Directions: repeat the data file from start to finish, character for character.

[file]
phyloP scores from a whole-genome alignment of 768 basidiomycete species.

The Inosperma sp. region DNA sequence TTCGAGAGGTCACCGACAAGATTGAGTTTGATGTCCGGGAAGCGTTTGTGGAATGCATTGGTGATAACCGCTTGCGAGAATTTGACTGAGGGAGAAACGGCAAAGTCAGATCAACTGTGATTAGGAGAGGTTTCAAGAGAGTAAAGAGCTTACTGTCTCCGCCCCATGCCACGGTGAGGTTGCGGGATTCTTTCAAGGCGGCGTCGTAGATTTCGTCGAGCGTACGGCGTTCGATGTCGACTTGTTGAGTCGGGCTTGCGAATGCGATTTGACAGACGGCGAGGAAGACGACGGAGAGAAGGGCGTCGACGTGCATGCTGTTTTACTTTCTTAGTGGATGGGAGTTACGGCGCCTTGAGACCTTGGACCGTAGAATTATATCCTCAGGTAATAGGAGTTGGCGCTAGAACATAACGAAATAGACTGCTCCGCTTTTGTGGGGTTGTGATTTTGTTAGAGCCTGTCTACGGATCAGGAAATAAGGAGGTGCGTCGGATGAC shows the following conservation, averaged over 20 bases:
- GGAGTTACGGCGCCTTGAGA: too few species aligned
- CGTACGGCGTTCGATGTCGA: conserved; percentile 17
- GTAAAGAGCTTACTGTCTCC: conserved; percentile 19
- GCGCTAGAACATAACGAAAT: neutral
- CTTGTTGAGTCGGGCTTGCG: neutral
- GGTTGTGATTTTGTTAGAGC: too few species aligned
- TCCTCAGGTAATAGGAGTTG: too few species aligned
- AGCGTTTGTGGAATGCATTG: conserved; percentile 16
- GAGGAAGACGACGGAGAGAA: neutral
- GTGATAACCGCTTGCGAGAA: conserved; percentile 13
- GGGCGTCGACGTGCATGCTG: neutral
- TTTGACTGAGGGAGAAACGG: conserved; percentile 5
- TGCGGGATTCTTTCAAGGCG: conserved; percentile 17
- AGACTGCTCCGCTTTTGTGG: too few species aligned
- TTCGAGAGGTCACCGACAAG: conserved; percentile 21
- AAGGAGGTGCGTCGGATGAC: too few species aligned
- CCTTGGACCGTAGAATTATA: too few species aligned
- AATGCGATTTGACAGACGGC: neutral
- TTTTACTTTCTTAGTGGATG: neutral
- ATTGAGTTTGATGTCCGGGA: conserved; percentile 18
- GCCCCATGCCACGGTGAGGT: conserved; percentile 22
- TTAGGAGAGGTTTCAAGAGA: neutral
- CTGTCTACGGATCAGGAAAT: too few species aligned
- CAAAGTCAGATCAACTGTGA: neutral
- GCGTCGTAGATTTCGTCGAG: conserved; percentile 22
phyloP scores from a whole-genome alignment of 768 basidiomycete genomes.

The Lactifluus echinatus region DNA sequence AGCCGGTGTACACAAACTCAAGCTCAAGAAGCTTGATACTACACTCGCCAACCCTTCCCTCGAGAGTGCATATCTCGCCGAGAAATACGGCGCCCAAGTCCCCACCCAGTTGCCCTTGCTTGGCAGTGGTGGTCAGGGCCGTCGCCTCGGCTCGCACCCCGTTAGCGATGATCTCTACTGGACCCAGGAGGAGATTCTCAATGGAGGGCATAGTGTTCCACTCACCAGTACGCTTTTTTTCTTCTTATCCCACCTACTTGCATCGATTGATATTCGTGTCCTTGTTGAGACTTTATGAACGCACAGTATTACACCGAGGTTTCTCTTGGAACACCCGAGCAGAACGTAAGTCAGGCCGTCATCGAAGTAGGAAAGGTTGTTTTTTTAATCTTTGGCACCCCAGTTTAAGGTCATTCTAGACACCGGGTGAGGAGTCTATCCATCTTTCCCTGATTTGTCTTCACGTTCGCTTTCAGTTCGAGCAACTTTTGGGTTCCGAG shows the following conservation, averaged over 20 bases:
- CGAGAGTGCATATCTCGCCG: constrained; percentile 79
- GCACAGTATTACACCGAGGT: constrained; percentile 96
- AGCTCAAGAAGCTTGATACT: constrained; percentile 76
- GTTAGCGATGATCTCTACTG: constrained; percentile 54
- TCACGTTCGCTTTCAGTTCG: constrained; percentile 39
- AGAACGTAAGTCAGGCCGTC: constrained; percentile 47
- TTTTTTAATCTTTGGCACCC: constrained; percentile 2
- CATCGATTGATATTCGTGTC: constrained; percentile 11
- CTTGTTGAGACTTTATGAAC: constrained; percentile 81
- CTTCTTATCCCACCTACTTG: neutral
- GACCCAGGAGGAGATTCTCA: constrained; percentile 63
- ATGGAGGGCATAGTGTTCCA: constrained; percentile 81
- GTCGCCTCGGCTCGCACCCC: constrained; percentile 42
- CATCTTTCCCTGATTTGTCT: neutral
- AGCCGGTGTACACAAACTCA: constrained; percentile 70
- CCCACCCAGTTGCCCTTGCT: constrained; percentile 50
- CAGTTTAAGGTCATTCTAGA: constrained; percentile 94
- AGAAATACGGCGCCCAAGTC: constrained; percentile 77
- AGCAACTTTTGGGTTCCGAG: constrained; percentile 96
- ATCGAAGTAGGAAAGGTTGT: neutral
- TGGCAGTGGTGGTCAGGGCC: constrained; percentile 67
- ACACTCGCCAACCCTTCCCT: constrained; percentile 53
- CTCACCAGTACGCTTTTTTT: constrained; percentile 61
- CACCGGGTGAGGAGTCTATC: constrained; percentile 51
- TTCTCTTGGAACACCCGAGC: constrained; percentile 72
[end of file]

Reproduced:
phyloP scores from a whole-genome alignment of 768 basidiomycete species.

The Inosperma sp. region DNA sequence TTCGAGAGGTCACCGACAAGATTGAGTTTGATGTCCGGGAAGCGTTTGTGGAATGCATTGGTGATAACCGCTTGCGAGAATTTGACTGAGGGAGAAACGGCAAAGTCAGATCAACTGTGATTAGGAGAGGTTTCAAGAGAGTAAAGAGCTTACTGTCTCCGCCCCATGCCACGGTGAGGTTGCGGGATTCTTTCAAGGCGGCGTCGTAGATTTCGTCGAGCGTACGGCGTTCGATGTCGACTTGTTGAGTCGGGCTTGCGAATGCGATTTGACAGACGGCGAGGAAGACGACGGAGAGAAGGGCGTCGACGTGCATGCTGTTTTACTTTCTTAGTGGATGGGAGTTACGGCGCCTTGAGACCTTGGACCGTAGAATTATATCCTCAGGTAATAGGAGTTGGCGCTAGAACATAACGAAATAGACTGCTCCGCTTTTGTGGGGTTGTGATTTTGTTAGAGCCTGTCTACGGATCAGGAAATAAGGAGGTGCGTCGGATGAC shows the following conservation, averaged over 20 bases:
- GGAGTTACGGCGCCTTGAGA: too few species aligned
- CGTACGGCGTTCGATGTCGA: conserved; percentile 17
- GTAAAGAGCTTACTGTCTCC: conserved; percentile 19
- GCGCTAGAACATAACGAAAT: neutral
- CTTGTTGAGTCGGGCTTGCG: neutral
- GGTTGTGATTTTGTTAGAGC: too few species aligned
- TCCTCAGGTAATAGGAGTTG: too few species aligned
- AGCGTTTGTGGAATGCATTG: conserved; percentile 16
- GAGGAAGACGACGGAGAGAA: neutral
- GTGATAACCGCTTGCGAGAA: conserved; percentile 13
- GGGCGTCGACGTGCATGCTG: neutral
- TTTGACTGAGGGAGAAACGG: conserved; percentile 5
- TGCGGGATTCTTTCAAGGCG: conserved; percentile 17
- AGACTGCTCCGCTTTTGTGG: too few species aligned
- TTCGAGAGGTCACCGACAAG: conserved; percentile 21
- AAGGAGGTGCGTCGGATGAC: too few species aligned
- CCTTGGACCGTAGAATTATA: too few species aligned
- AATGCGATTTGACAGACGGC: neutral
- TTTTACTTTCTTAGTGGATG: neutral
- ATTGAGTTTGATGTCCGGGA: conserved; percentile 18
- GCCCCATGCCACGGTGAGGT: conserved; percentile 22
- TTAGGAGAGGTTTCAAGAGA: neutral
- CTGTCTACGGATCAGGAAAT: too few species aligned
- CAAAGTCAGATCAACTGTGA: neutral
- GCGTCGTAGATTTCGTCGAG: conserved; percentile 22
phyloP scores from a whole-genome alignment of 768 basidiomycete genomes.

The Lactifluus echinatus region DNA sequence AGCCGGTGTACACAAACTCAAGCTCAAGAAGCTTGATACTACACTCGCCAACCCTTCCCTCGAGAGTGCATATCTCGCCGAGAAATACGGCGCCCAAGTCCCCACCCAGTTGCCCTTGCTTGGCAGTGGTGGTCAGGGCCGTCGCCTCGGCTCGCACCCCGTTAGCGATGATCTCTACTGGACCCAGGAGGAGATTCTCAATGGAGGGCATAGTGTTCCACTCACCAGTACGCTTTTTTTCTTCTTATCCCACCTACTTGCATCGATTGATATTCGTGTCCTTGTTGAGACTTTATGAACGCACAGTATTACACCGAGGTTTCTCTTGGAACACCCGAGCAGAACGTAAGTCAGGCCGTCATCGAAGTAGGAAAGGTTGTTTTTTTAATCTTTGGCACCCCAGTTTAAGGTCATTCTAGACACCGGGTGAGGAGTCTATCCATCTTTCCCTGATTTGTCTTCACGTTCGCTTTCAGTTCGAGCAACTTTTGGGTTCCGAG shows the following conservation, averaged over 20 bases:
- CGAGAGTGCATATCTCGCCG: constrained; percentile 79
- GCACAGTATTACACCGAGGT: constrained; percentile 96
- AGCTCAAGAAGCTTGATACT: constrained; percentile 76
- GTTAGCGATGATCTCTACTG: constrained; percentile 54
- TCACGTTCGCTTTCAGTTCG: constrained; percentile 39
- AGAACGTAAGTCAGGCCGTC: constrained; percentile 47
- TTTTTTAATCTTTGGCACCC: constrained; percentile 2
- CATCGATTGATATTCGTGTC: constrained; percentile 11
- CTTGTTGAGACTTTATGAAC: constrained; percentile 81
- CTTCTTATCCCACCTACTTG: neutral
- GACCCAGGAGGAGATTCTCA: constrained; percentile 63
- ATGGAGGGCATAGTGTTCCA: constrained; percentile 81
- GTCGCCTCGGCTCGCACCCC: constrained; percentile 42
- CATCTTTCCCTGATTTGTCT: neutral
- AGCCGGTGTACACAAACTCA: constrained; percentile 70
- CCCACCCAGTTGCCCTTGCT: constrained; percentile 50
- CAGTTTAAGGTCATTCTAGA: constrained; percentile 94
- AGAAATACGGCGCCCAAGTC: constrained; percentile 77
- AGCAACTTTTGGGTTCCGAG: constrained; percentile 96
- ATCGAAGTAGGAAAGGTTGT: neutral
- TGGCAGTGGTGGTCAGGGCC: constrained; percentile 67
- ACACTCGCCAACCCTTCCCT: constrained; percentile 53
- CTCACCAGTACGCTTTTTTT: constrained; percentile 61
- CACCGGGTGAGGAGTCTATC: constrained; percentile 51
- TTCTCTTGGAACACCCGAGC: constrained; percentile 72